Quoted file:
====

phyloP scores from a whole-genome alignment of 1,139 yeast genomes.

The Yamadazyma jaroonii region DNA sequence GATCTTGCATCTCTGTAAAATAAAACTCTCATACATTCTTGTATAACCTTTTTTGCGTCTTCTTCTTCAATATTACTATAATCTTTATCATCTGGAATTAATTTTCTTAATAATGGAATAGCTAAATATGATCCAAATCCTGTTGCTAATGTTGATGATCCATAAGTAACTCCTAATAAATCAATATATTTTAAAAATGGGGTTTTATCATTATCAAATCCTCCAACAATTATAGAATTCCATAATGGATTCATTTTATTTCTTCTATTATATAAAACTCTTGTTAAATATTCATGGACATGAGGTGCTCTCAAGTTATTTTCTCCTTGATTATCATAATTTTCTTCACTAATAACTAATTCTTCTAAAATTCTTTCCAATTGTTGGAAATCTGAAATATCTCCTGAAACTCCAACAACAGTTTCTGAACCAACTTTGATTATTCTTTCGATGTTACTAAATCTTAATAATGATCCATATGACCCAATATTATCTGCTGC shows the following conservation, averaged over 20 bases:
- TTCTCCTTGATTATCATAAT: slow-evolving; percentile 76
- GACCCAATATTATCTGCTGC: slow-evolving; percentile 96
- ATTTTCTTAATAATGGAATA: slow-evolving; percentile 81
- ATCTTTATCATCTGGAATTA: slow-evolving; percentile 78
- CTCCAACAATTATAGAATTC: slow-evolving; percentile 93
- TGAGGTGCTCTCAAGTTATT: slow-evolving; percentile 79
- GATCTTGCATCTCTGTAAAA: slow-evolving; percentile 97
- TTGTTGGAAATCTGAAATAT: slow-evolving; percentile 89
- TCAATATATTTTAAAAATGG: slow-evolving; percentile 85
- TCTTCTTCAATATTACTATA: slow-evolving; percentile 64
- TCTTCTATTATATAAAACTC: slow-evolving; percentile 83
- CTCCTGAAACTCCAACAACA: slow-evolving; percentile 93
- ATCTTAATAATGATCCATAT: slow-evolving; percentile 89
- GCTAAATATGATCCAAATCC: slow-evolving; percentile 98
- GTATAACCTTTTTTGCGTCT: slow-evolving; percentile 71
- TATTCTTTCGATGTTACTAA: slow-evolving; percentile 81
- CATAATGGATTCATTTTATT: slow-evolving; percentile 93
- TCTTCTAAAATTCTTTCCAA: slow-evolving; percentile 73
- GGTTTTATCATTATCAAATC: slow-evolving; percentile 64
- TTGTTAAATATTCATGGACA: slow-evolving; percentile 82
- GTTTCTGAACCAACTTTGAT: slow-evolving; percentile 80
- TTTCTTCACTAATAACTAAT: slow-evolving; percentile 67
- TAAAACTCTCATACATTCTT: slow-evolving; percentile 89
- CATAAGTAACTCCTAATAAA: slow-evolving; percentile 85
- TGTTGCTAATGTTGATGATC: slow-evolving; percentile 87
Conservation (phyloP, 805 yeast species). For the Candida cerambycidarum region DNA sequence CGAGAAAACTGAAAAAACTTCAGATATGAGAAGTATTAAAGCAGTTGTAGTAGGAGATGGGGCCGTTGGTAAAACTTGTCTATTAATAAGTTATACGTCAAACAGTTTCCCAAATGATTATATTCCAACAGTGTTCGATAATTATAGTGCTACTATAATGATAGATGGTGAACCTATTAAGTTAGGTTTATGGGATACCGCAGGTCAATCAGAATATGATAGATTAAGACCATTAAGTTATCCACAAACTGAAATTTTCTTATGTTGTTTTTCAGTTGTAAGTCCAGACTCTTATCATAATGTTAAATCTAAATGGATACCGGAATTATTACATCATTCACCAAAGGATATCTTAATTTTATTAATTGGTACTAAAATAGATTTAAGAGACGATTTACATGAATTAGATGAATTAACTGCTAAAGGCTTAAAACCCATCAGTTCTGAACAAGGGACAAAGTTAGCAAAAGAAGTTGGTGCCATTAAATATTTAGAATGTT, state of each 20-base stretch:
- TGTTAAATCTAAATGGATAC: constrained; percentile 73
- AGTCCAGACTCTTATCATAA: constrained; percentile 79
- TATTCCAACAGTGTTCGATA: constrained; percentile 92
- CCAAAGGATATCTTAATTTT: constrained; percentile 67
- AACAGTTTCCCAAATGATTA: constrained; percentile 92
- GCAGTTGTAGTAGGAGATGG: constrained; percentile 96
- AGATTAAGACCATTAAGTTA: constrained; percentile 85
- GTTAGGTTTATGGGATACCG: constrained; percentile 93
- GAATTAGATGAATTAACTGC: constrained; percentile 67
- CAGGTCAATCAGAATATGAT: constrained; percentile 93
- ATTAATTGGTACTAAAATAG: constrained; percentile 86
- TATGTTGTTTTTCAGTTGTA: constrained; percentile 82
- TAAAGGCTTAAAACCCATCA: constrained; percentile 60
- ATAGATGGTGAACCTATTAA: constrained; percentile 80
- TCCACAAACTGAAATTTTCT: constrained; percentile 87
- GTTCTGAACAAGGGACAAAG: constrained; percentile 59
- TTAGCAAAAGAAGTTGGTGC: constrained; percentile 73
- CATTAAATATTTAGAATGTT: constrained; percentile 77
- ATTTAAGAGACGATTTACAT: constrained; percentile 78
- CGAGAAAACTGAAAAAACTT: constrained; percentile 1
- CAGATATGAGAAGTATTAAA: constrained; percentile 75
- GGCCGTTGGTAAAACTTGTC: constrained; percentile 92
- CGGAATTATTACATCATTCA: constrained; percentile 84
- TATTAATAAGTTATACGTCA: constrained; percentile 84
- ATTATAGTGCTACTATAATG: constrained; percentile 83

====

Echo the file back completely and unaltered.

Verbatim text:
phyloP scores from a whole-genome alignment of 1,139 yeast genomes.

The Yamadazyma jaroonii region DNA sequence GATCTTGCATCTCTGTAAAATAAAACTCTCATACATTCTTGTATAACCTTTTTTGCGTCTTCTTCTTCAATATTACTATAATCTTTATCATCTGGAATTAATTTTCTTAATAATGGAATAGCTAAATATGATCCAAATCCTGTTGCTAATGTTGATGATCCATAAGTAACTCCTAATAAATCAATATATTTTAAAAATGGGGTTTTATCATTATCAAATCCTCCAACAATTATAGAATTCCATAATGGATTCATTTTATTTCTTCTATTATATAAAACTCTTGTTAAATATTCATGGACATGAGGTGCTCTCAAGTTATTTTCTCCTTGATTATCATAATTTTCTTCACTAATAACTAATTCTTCTAAAATTCTTTCCAATTGTTGGAAATCTGAAATATCTCCTGAAACTCCAACAACAGTTTCTGAACCAACTTTGATTATTCTTTCGATGTTACTAAATCTTAATAATGATCCATATGACCCAATATTATCTGCTGC shows the following conservation, averaged over 20 bases:
- TTCTCCTTGATTATCATAAT: slow-evolving; percentile 76
- GACCCAATATTATCTGCTGC: slow-evolving; percentile 96
- ATTTTCTTAATAATGGAATA: slow-evolving; percentile 81
- ATCTTTATCATCTGGAATTA: slow-evolving; percentile 78
- CTCCAACAATTATAGAATTC: slow-evolving; percentile 93
- TGAGGTGCTCTCAAGTTATT: slow-evolving; percentile 79
- GATCTTGCATCTCTGTAAAA: slow-evolving; percentile 97
- TTGTTGGAAATCTGAAATAT: slow-evolving; percentile 89
- TCAATATATTTTAAAAATGG: slow-evolving; percentile 85
- TCTTCTTCAATATTACTATA: slow-evolving; percentile 64
- TCTTCTATTATATAAAACTC: slow-evolving; percentile 83
- CTCCTGAAACTCCAACAACA: slow-evolving; percentile 93
- ATCTTAATAATGATCCATAT: slow-evolving; percentile 89
- GCTAAATATGATCCAAATCC: slow-evolving; percentile 98
- GTATAACCTTTTTTGCGTCT: slow-evolving; percentile 71
- TATTCTTTCGATGTTACTAA: slow-evolving; percentile 81
- CATAATGGATTCATTTTATT: slow-evolving; percentile 93
- TCTTCTAAAATTCTTTCCAA: slow-evolving; percentile 73
- GGTTTTATCATTATCAAATC: slow-evolving; percentile 64
- TTGTTAAATATTCATGGACA: slow-evolving; percentile 82
- GTTTCTGAACCAACTTTGAT: slow-evolving; percentile 80
- TTTCTTCACTAATAACTAAT: slow-evolving; percentile 67
- TAAAACTCTCATACATTCTT: slow-evolving; percentile 89
- CATAAGTAACTCCTAATAAA: slow-evolving; percentile 85
- TGTTGCTAATGTTGATGATC: slow-evolving; percentile 87
Conservation (phyloP, 805 yeast species). For the Candida cerambycidarum region DNA sequence CGAGAAAACTGAAAAAACTTCAGATATGAGAAGTATTAAAGCAGTTGTAGTAGGAGATGGGGCCGTTGGTAAAACTTGTCTATTAATAAGTTATACGTCAAACAGTTTCCCAAATGATTATATTCCAACAGTGTTCGATAATTATAGTGCTACTATAATGATAGATGGTGAACCTATTAAGTTAGGTTTATGGGATACCGCAGGTCAATCAGAATATGATAGATTAAGACCATTAAGTTATCCACAAACTGAAATTTTCTTATGTTGTTTTTCAGTTGTAAGTCCAGACTCTTATCATAATGTTAAATCTAAATGGATACCGGAATTATTACATCATTCACCAAAGGATATCTTAATTTTATTAATTGGTACTAAAATAGATTTAAGAGACGATTTACATGAATTAGATGAATTAACTGCTAAAGGCTTAAAACCCATCAGTTCTGAACAAGGGACAAAGTTAGCAAAAGAAGTTGGTGCCATTAAATATTTAGAATGTT, state of each 20-base stretch:
- TGTTAAATCTAAATGGATAC: constrained; percentile 73
- AGTCCAGACTCTTATCATAA: constrained; percentile 79
- TATTCCAACAGTGTTCGATA: constrained; percentile 92
- CCAAAGGATATCTTAATTTT: constrained; percentile 67
- AACAGTTTCCCAAATGATTA: constrained; percentile 92
- GCAGTTGTAGTAGGAGATGG: constrained; percentile 96
- AGATTAAGACCATTAAGTTA: constrained; percentile 85
- GTTAGGTTTATGGGATACCG: constrained; percentile 93
- GAATTAGATGAATTAACTGC: constrained; percentile 67
- CAGGTCAATCAGAATATGAT: constrained; percentile 93
- ATTAATTGGTACTAAAATAG: constrained; percentile 86
- TATGTTGTTTTTCAGTTGTA: constrained; percentile 82
- TAAAGGCTTAAAACCCATCA: constrained; percentile 60
- ATAGATGGTGAACCTATTAA: constrained; percentile 80
- TCCACAAACTGAAATTTTCT: constrained; percentile 87
- GTTCTGAACAAGGGACAAAG: constrained; percentile 59
- TTAGCAAAAGAAGTTGGTGC: constrained; percentile 73
- CATTAAATATTTAGAATGTT: constrained; percentile 77
- ATTTAAGAGACGATTTACAT: constrained; percentile 78
- CGAGAAAACTGAAAAAACTT: constrained; percentile 1
- CAGATATGAGAAGTATTAAA: constrained; percentile 75
- GGCCGTTGGTAAAACTTGTC: constrained; percentile 92
- CGGAATTATTACATCATTCA: constrained; percentile 84
- TATTAATAAGTTATACGTCA: constrained; percentile 84
- ATTATAGTGCTACTATAATG: constrained; percentile 83